How to Combine Area Rugs in an Open Floor Plan

Carpets can artfully define spaces and distinguish functions in a wide-open room — if you know how to avoid the dreaded clash.

Cattle are meant to roam free. Furniture? Not so much.

Without something to contain it, furniture can end up feeling … adrift. This is especially true in an open floor plan, where there aren’t walls to distinguish one space or function from another. That’s why area rugs are such a valuable asset in an open plan. They create the illusion of containment without the actual need for walls and dividers.

But when you have several rugs in view of one another, it’s important to consider how they’ll look together. The easiest solution is to use matching rugs. While that can be ideal in certain circumstances, at other times it can be boring and aesthetically limiting. The secret is to know when it’s OK to mix things up and how to do it right.

When you have several area rugs in a common space, the simplest approach is to use matching rugs. This separates the spaces but keeps the feeling harmonious. In this example, the areas serve the same function, so there’s no need to create a great distinction between them.
Matching area rugs can feel a bit predictable and safe. Using an unusual rug is one way to avoid that problem. Here a bold graphic is repeated on both sides of the room. The repetition helps to temper the high-contrast pattern so it doesn’t overwhelm the space.
Two different floor coverings were used in this interior to help distinguish the dining area from the living area. The rugs share a similar color palette, assuring harmony.
One rug is patterned; the other is solid. But they look great together, because they share a common color.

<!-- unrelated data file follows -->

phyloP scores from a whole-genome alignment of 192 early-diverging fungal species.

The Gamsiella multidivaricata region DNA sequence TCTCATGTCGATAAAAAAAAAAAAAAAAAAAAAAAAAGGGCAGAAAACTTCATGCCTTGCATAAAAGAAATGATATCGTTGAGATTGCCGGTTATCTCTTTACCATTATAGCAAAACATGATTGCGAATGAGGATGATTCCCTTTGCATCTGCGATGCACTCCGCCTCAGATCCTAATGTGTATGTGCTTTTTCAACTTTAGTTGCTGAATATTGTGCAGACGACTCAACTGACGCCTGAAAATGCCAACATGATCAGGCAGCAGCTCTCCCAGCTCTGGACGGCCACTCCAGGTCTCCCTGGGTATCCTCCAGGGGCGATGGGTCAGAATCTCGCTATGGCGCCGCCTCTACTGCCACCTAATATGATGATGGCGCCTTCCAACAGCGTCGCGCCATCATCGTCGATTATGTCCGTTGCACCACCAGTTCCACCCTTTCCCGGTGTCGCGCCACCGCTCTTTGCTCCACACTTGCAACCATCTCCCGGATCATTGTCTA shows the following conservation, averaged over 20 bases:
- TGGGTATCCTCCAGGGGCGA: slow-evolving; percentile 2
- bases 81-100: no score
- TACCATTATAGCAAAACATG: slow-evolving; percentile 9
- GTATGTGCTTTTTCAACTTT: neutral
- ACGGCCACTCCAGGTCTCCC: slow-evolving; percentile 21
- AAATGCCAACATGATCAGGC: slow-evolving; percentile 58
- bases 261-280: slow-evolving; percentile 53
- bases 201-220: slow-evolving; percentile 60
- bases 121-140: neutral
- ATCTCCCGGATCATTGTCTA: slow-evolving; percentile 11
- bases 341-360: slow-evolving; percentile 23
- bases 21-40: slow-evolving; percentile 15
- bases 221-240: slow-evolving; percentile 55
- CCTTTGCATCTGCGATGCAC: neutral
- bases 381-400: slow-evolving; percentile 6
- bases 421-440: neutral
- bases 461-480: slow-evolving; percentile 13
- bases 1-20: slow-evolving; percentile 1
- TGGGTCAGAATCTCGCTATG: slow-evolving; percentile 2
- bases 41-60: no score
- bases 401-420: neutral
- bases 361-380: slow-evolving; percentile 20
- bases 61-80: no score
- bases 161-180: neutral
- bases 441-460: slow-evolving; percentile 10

It’s easier to combine solid carpets than patterned ones. Just choose two colors that look good together, like this pair. Pairing is always easier when one of the carpets is a neutral.
Although these two area rugs are very different, they’re compatible because they share a similar color palette. They also share a similar sensibility, which is nearly as important. Had one been a modern geometric or overtly lower in quality than the other, this wouldn’t have worked as well.
Oriental rugs can be easier to combine than other carpets, because they often share a common sensibility and color palette, and the patterns are so detailed, they’re less likely to clash with other patterns. The mix works best when there’s a common dominant color, as in this yellow-based pair.
I wouldn’t expect to see an Oriental rug combined with a flokati, but the mix works here. Again, it’s easier to combine carpets with different textures if one or both are a neutral color.

By: Fred Albert

Source: http://www.houzz.com/ideabooks/17080403/list/How-to-Combine-Area-Rugs-in-an-Open-Floor-Plan

OrsonHeadshotsmallOrson B.Klender,  Associate Broker

Keller Williams Realty Saratoga Springs
38 High Rock Ave, Saratoga Springs, NY 12866

www.RealEstateSaleSaratogaSpringsNY.com

www.OrsonKlender.com

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